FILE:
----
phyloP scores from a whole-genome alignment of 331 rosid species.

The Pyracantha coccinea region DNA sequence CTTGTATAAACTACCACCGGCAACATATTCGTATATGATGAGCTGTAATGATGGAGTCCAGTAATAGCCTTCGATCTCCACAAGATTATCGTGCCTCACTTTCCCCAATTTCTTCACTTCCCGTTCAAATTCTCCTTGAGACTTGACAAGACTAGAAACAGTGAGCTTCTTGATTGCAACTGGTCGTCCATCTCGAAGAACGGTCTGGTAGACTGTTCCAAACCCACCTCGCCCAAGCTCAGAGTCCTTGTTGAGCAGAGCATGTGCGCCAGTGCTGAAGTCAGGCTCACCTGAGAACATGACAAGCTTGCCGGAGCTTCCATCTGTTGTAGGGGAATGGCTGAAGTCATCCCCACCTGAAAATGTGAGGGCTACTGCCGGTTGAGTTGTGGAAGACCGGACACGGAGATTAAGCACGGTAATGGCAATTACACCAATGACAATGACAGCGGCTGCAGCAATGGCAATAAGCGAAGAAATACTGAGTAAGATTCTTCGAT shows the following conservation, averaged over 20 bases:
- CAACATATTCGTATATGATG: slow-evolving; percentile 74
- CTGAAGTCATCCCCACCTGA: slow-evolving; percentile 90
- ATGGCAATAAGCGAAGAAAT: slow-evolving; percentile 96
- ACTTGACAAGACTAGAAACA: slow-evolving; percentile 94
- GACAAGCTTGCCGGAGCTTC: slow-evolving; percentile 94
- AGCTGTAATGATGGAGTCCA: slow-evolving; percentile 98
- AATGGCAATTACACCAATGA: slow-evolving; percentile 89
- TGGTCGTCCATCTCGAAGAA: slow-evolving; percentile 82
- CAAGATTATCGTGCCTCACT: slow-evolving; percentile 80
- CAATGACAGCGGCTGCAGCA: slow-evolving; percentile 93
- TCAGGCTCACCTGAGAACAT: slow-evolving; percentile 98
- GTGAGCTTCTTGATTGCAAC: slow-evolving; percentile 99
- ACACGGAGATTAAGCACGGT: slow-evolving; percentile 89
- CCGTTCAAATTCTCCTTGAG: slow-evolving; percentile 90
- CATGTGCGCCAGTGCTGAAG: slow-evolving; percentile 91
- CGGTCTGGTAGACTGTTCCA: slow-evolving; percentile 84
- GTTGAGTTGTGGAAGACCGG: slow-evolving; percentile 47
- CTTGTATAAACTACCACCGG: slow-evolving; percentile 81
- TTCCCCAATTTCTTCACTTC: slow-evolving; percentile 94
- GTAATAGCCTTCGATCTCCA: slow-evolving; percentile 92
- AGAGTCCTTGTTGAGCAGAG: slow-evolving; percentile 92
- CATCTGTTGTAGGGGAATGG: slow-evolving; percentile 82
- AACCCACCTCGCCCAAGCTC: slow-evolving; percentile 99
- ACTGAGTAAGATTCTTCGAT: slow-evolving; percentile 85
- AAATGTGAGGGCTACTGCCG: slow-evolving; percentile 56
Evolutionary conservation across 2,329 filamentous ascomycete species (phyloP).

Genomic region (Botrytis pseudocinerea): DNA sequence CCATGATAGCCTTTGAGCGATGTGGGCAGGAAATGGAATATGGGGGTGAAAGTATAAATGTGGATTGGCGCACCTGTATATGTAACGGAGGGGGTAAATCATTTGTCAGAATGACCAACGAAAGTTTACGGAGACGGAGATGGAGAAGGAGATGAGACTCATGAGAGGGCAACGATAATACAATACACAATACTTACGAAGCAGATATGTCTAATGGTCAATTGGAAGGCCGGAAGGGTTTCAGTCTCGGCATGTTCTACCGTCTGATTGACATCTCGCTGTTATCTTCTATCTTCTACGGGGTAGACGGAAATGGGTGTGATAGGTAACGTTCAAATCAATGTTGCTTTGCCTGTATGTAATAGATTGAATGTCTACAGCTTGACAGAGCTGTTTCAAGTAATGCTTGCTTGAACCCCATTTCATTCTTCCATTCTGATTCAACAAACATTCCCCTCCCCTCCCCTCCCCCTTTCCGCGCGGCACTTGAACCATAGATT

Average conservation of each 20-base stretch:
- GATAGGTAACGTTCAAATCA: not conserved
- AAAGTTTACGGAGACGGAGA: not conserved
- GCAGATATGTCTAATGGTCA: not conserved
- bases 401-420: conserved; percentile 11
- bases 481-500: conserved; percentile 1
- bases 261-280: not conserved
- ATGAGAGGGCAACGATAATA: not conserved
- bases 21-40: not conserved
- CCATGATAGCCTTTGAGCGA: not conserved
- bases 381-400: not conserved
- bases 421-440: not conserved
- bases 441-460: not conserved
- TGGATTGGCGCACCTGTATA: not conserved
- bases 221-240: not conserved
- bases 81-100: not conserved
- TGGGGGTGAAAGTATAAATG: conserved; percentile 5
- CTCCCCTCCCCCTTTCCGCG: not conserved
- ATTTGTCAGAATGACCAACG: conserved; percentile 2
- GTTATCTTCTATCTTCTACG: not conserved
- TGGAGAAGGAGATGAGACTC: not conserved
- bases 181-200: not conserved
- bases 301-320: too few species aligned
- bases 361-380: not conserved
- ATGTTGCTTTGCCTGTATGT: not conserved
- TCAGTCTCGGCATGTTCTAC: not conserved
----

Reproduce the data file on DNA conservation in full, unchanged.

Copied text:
phyloP scores from a whole-genome alignment of 331 rosid species.

The Pyracantha coccinea region DNA sequence CTTGTATAAACTACCACCGGCAACATATTCGTATATGATGAGCTGTAATGATGGAGTCCAGTAATAGCCTTCGATCTCCACAAGATTATCGTGCCTCACTTTCCCCAATTTCTTCACTTCCCGTTCAAATTCTCCTTGAGACTTGACAAGACTAGAAACAGTGAGCTTCTTGATTGCAACTGGTCGTCCATCTCGAAGAACGGTCTGGTAGACTGTTCCAAACCCACCTCGCCCAAGCTCAGAGTCCTTGTTGAGCAGAGCATGTGCGCCAGTGCTGAAGTCAGGCTCACCTGAGAACATGACAAGCTTGCCGGAGCTTCCATCTGTTGTAGGGGAATGGCTGAAGTCATCCCCACCTGAAAATGTGAGGGCTACTGCCGGTTGAGTTGTGGAAGACCGGACACGGAGATTAAGCACGGTAATGGCAATTACACCAATGACAATGACAGCGGCTGCAGCAATGGCAATAAGCGAAGAAATACTGAGTAAGATTCTTCGAT shows the following conservation, averaged over 20 bases:
- CAACATATTCGTATATGATG: slow-evolving; percentile 74
- CTGAAGTCATCCCCACCTGA: slow-evolving; percentile 90
- ATGGCAATAAGCGAAGAAAT: slow-evolving; percentile 96
- ACTTGACAAGACTAGAAACA: slow-evolving; percentile 94
- GACAAGCTTGCCGGAGCTTC: slow-evolving; percentile 94
- AGCTGTAATGATGGAGTCCA: slow-evolving; percentile 98
- AATGGCAATTACACCAATGA: slow-evolving; percentile 89
- TGGTCGTCCATCTCGAAGAA: slow-evolving; percentile 82
- CAAGATTATCGTGCCTCACT: slow-evolving; percentile 80
- CAATGACAGCGGCTGCAGCA: slow-evolving; percentile 93
- TCAGGCTCACCTGAGAACAT: slow-evolving; percentile 98
- GTGAGCTTCTTGATTGCAAC: slow-evolving; percentile 99
- ACACGGAGATTAAGCACGGT: slow-evolving; percentile 89
- CCGTTCAAATTCTCCTTGAG: slow-evolving; percentile 90
- CATGTGCGCCAGTGCTGAAG: slow-evolving; percentile 91
- CGGTCTGGTAGACTGTTCCA: slow-evolving; percentile 84
- GTTGAGTTGTGGAAGACCGG: slow-evolving; percentile 47
- CTTGTATAAACTACCACCGG: slow-evolving; percentile 81
- TTCCCCAATTTCTTCACTTC: slow-evolving; percentile 94
- GTAATAGCCTTCGATCTCCA: slow-evolving; percentile 92
- AGAGTCCTTGTTGAGCAGAG: slow-evolving; percentile 92
- CATCTGTTGTAGGGGAATGG: slow-evolving; percentile 82
- AACCCACCTCGCCCAAGCTC: slow-evolving; percentile 99
- ACTGAGTAAGATTCTTCGAT: slow-evolving; percentile 85
- AAATGTGAGGGCTACTGCCG: slow-evolving; percentile 56
Evolutionary conservation across 2,329 filamentous ascomycete species (phyloP).

Genomic region (Botrytis pseudocinerea): DNA sequence CCATGATAGCCTTTGAGCGATGTGGGCAGGAAATGGAATATGGGGGTGAAAGTATAAATGTGGATTGGCGCACCTGTATATGTAACGGAGGGGGTAAATCATTTGTCAGAATGACCAACGAAAGTTTACGGAGACGGAGATGGAGAAGGAGATGAGACTCATGAGAGGGCAACGATAATACAATACACAATACTTACGAAGCAGATATGTCTAATGGTCAATTGGAAGGCCGGAAGGGTTTCAGTCTCGGCATGTTCTACCGTCTGATTGACATCTCGCTGTTATCTTCTATCTTCTACGGGGTAGACGGAAATGGGTGTGATAGGTAACGTTCAAATCAATGTTGCTTTGCCTGTATGTAATAGATTGAATGTCTACAGCTTGACAGAGCTGTTTCAAGTAATGCTTGCTTGAACCCCATTTCATTCTTCCATTCTGATTCAACAAACATTCCCCTCCCCTCCCCTCCCCCTTTCCGCGCGGCACTTGAACCATAGATT

Average conservation of each 20-base stretch:
- GATAGGTAACGTTCAAATCA: not conserved
- AAAGTTTACGGAGACGGAGA: not conserved
- GCAGATATGTCTAATGGTCA: not conserved
- bases 401-420: conserved; percentile 11
- bases 481-500: conserved; percentile 1
- bases 261-280: not conserved
- ATGAGAGGGCAACGATAATA: not conserved
- bases 21-40: not conserved
- CCATGATAGCCTTTGAGCGA: not conserved
- bases 381-400: not conserved
- bases 421-440: not conserved
- bases 441-460: not conserved
- TGGATTGGCGCACCTGTATA: not conserved
- bases 221-240: not conserved
- bases 81-100: not conserved
- TGGGGGTGAAAGTATAAATG: conserved; percentile 5
- CTCCCCTCCCCCTTTCCGCG: not conserved
- ATTTGTCAGAATGACCAACG: conserved; percentile 2
- GTTATCTTCTATCTTCTACG: not conserved
- TGGAGAAGGAGATGAGACTC: not conserved
- bases 181-200: not conserved
- bases 301-320: too few species aligned
- bases 361-380: not conserved
- ATGTTGCTTTGCCTGTATGT: not conserved
- TCAGTCTCGGCATGTTCTAC: not conserved